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1952 Topps Baseball Cards
Checklist & Values
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1952 Topps Baseball card checklist, values and prices.
1952 is often thought of as Topps 1st baseball card set, but it was not.
Topps issued several smaller baseball card sets prior to their huge 1952 set.
Topps buzz word was "BIGGER is BETTER" for their 1952 Topps set which
Topps described as: "GIANT IN BOTH SIZE and NUMBER of CARDS" (407).
Key card in the 1952 Topps set is #311 MICKEY MANTLE.
Often called Mickey Mantle's Rookie card - BUT IT IS NOT. That honor
goes to his 1951 Bowman.
1952 Topps "High Numbers" (#311-#407), are very, very scarce with an
This HUGE set was released in series weeks apart. By the last (6th)
series, baseball season was over and football starting.
Candy shops had plenty of baseball cards from earlier series
so most cancelled their orders for the last series creating the scarcity.
Adding interest is how Topps disposed of the now un-needed cards including
THOUSANDS of 1952 Topps MICKEY MANTLE's. They dumped them into the Atlantic
Ocean like most of New York's trash in those days.
1981-1989 Hall of Fame Metallic Plaque cards
This special set of (204) Metallic Plaque cards included every player, executive,
manager and umpire who was a member of the Hall of Fame thru 1989.
Each 2-1/2" x 3-1/2" gold anodized aluminum card bears an exact replica of the
player's official Hall of Fame plaque.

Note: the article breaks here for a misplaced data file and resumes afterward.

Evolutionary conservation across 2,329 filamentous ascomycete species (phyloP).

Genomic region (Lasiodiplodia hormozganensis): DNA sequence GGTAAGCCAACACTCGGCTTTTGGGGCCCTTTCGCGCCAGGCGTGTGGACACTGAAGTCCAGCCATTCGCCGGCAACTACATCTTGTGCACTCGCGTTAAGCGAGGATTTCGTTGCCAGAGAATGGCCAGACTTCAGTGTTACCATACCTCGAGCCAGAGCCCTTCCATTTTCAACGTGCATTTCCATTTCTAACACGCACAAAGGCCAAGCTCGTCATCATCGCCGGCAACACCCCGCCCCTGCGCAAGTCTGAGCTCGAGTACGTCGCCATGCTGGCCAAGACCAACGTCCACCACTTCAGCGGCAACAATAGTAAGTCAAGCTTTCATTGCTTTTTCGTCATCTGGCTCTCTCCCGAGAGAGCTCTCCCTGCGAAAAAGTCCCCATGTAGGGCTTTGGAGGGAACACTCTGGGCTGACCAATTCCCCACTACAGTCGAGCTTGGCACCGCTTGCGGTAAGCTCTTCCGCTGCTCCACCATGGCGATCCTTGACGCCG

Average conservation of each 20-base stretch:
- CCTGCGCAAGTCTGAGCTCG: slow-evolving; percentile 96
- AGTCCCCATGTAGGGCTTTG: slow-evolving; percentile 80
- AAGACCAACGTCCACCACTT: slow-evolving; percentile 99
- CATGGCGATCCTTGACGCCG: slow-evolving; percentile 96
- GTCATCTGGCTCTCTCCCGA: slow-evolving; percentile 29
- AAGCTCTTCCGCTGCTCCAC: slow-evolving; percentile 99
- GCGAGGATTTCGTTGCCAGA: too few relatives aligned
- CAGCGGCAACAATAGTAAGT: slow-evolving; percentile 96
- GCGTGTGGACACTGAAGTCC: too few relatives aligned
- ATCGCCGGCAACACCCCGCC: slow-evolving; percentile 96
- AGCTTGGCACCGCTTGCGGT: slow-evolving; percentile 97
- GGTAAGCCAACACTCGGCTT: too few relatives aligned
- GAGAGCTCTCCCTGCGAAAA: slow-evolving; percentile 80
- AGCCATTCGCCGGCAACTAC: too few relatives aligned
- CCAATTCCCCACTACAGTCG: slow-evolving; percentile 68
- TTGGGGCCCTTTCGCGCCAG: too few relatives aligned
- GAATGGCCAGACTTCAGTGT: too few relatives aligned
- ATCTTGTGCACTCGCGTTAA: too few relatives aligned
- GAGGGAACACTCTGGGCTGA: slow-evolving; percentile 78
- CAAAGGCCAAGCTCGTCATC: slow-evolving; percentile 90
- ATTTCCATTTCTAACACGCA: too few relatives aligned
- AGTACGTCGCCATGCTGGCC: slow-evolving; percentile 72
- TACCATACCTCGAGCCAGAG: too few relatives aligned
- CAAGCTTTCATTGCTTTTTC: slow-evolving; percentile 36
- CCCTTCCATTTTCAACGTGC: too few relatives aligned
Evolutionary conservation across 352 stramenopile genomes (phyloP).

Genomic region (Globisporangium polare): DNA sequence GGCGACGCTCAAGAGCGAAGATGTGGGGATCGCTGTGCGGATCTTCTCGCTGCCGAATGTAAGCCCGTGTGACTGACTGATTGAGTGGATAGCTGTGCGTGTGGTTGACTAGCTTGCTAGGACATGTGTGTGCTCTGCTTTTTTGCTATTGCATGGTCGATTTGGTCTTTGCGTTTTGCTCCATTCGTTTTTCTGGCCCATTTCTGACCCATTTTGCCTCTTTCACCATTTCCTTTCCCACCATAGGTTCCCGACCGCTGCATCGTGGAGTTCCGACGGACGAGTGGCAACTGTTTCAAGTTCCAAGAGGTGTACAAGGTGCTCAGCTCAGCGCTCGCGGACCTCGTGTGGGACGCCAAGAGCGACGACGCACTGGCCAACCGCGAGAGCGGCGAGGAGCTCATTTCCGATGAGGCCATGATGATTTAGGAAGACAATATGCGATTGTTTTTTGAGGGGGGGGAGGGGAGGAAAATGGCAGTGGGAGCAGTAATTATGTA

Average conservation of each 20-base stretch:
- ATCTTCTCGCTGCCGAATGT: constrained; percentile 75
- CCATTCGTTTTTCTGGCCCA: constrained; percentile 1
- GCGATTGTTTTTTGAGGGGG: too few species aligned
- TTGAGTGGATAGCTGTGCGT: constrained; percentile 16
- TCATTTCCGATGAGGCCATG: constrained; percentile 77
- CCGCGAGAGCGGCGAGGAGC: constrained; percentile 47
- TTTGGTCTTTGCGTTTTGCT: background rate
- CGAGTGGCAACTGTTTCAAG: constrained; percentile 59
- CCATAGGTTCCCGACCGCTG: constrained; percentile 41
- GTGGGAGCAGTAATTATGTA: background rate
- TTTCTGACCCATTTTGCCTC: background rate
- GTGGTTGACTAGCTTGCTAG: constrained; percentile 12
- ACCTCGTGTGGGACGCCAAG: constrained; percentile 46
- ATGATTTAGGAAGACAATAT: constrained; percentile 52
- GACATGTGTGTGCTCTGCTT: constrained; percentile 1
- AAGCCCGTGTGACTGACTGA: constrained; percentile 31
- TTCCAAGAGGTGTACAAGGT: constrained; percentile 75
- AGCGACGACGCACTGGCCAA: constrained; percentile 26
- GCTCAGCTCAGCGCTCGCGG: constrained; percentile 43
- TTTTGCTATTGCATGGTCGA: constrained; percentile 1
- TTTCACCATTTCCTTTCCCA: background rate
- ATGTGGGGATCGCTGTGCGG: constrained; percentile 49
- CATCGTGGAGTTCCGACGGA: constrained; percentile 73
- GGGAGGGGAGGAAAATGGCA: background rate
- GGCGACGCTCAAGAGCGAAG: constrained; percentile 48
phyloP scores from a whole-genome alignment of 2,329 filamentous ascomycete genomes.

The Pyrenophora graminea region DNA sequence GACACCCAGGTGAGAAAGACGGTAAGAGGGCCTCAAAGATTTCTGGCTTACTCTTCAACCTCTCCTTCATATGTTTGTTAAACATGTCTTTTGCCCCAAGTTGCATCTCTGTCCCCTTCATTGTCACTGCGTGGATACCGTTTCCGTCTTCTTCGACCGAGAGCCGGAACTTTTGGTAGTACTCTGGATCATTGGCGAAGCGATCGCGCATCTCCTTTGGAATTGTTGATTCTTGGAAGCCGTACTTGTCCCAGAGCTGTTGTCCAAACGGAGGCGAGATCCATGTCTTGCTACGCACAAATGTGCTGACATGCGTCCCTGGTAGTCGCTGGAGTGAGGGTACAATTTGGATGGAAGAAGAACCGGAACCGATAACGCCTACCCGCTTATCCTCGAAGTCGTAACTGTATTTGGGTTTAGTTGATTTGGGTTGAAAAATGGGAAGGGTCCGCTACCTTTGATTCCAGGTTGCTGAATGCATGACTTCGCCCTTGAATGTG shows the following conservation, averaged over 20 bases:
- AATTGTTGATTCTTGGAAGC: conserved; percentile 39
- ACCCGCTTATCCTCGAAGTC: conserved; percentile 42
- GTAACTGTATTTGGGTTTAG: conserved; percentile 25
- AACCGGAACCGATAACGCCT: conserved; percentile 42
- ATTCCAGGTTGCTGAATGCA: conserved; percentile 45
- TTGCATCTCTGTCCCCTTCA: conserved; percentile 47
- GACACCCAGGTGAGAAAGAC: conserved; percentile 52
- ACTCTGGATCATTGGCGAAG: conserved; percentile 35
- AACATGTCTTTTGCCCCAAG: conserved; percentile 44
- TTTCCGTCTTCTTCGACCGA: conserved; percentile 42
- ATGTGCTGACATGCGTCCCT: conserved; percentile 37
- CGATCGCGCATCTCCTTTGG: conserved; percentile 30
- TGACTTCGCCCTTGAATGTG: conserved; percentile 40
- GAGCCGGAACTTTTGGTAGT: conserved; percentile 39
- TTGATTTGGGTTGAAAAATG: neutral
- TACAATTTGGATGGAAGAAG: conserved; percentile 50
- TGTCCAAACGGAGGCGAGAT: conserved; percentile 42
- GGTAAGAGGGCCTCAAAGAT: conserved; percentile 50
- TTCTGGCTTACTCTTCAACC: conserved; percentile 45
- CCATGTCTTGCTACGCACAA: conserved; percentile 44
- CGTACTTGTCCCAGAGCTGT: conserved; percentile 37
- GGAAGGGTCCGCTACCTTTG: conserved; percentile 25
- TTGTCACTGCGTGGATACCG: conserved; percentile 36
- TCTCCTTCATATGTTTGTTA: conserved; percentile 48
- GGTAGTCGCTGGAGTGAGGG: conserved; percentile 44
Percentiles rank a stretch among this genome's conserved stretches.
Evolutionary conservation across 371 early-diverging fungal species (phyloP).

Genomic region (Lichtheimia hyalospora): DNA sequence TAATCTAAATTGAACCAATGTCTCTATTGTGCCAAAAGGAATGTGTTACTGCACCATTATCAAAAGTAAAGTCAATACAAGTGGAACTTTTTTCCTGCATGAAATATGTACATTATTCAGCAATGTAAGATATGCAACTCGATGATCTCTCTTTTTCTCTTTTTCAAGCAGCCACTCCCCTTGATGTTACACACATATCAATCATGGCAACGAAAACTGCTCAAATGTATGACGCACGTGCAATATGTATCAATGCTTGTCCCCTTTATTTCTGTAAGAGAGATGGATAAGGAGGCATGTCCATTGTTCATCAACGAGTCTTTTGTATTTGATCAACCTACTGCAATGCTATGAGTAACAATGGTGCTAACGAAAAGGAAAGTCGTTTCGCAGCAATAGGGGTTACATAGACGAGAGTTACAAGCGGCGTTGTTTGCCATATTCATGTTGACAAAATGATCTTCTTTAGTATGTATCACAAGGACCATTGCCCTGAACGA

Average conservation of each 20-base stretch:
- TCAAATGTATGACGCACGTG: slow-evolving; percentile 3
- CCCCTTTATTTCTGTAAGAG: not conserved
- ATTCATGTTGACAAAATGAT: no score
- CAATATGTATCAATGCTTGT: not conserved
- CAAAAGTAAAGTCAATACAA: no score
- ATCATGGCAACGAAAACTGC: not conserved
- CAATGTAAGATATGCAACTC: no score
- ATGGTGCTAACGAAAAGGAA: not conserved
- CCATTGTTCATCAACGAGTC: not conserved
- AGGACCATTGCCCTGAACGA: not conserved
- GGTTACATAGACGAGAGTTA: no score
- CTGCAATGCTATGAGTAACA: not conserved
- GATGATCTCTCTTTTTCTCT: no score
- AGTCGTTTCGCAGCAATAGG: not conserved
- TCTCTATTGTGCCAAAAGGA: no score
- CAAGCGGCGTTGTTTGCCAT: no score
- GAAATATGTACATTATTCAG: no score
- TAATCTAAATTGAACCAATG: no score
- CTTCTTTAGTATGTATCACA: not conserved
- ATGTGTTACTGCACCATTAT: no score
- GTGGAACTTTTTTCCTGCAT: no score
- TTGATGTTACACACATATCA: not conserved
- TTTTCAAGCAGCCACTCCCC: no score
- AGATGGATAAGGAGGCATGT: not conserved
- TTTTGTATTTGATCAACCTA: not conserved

The sets, produced in very small quantities and LIMITED TO ONLY 1,000 MADE,
were sold by the Baseball Hall of Fame thru it's gift shops between 1981 and 1989
and came in a special "faux-leather" embossed 3-Ring Binder.
It has been reported that many cards were damaged in production/distribution
so the number actually available of any one card is likely under 1,000.
1970/1972/1973 Topps Candy Lids
Checklist & Values
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1973 Topps Candy Lids Checklist/Prices
Topps has tried many crazy products, called "test issues".
Mostly distributed in limited areas, test issues were scarce.
"Candy Lids" were little tubs of candy with player's photos on
bottom of a 1-7/8" lid. 10 cents/tub, 24 tubs/box.
Topps first Candy Lids in 1970 and they are very, very hard to
find. They had small photos of Tom Seaver, Carl Yastrzemski & Frank Howard.
1970 Topps Candy Lids were called "Baseball Stars Bubble Gum",
had 24 players, the 1973 Topps Candy Lids had 55.
Topps planned 1972 Candy Lids but never released it, a few proofs do exist.
Topps 1973 Pinups & Comics share many of the same photos.
Note: You may be on that page now.
Baseball card collecting terms (part A)
Airbrushing is the art of touching up a photo prior to the card being printed.
It was generally done to remove imperfections or update or hide a players
jersey/cap logo. Because of advancements in print technology and computers this is
no longer needed.
All-Star card (AS) usually a subset card picturing a player who participated in the
previous seasonís all-star game. Topps created these in their 1958 High Number
issue and has continued the practice fairly regularly to date. Such cards
are usually designated in price guides with the abbreviation of AS.
Assorted A general mix of cards often containing many duplicates.
Auction items are sold to the highest bidder. Auctions used to be live
or thru the mail/phone but today most auctions are online.
Auction Catalog lists the rules and descriptions and often images
of the items in an auction.
Authentication verification that an item (card, autograph) is genuine. Most "game-used"
material inserts have a written declaration of authenticity on the reverse.
Authorized Issue card or memorabilia item that has been properly licensed. If
the item is of a player, his written permission must be given in order for it to be considered authorized.
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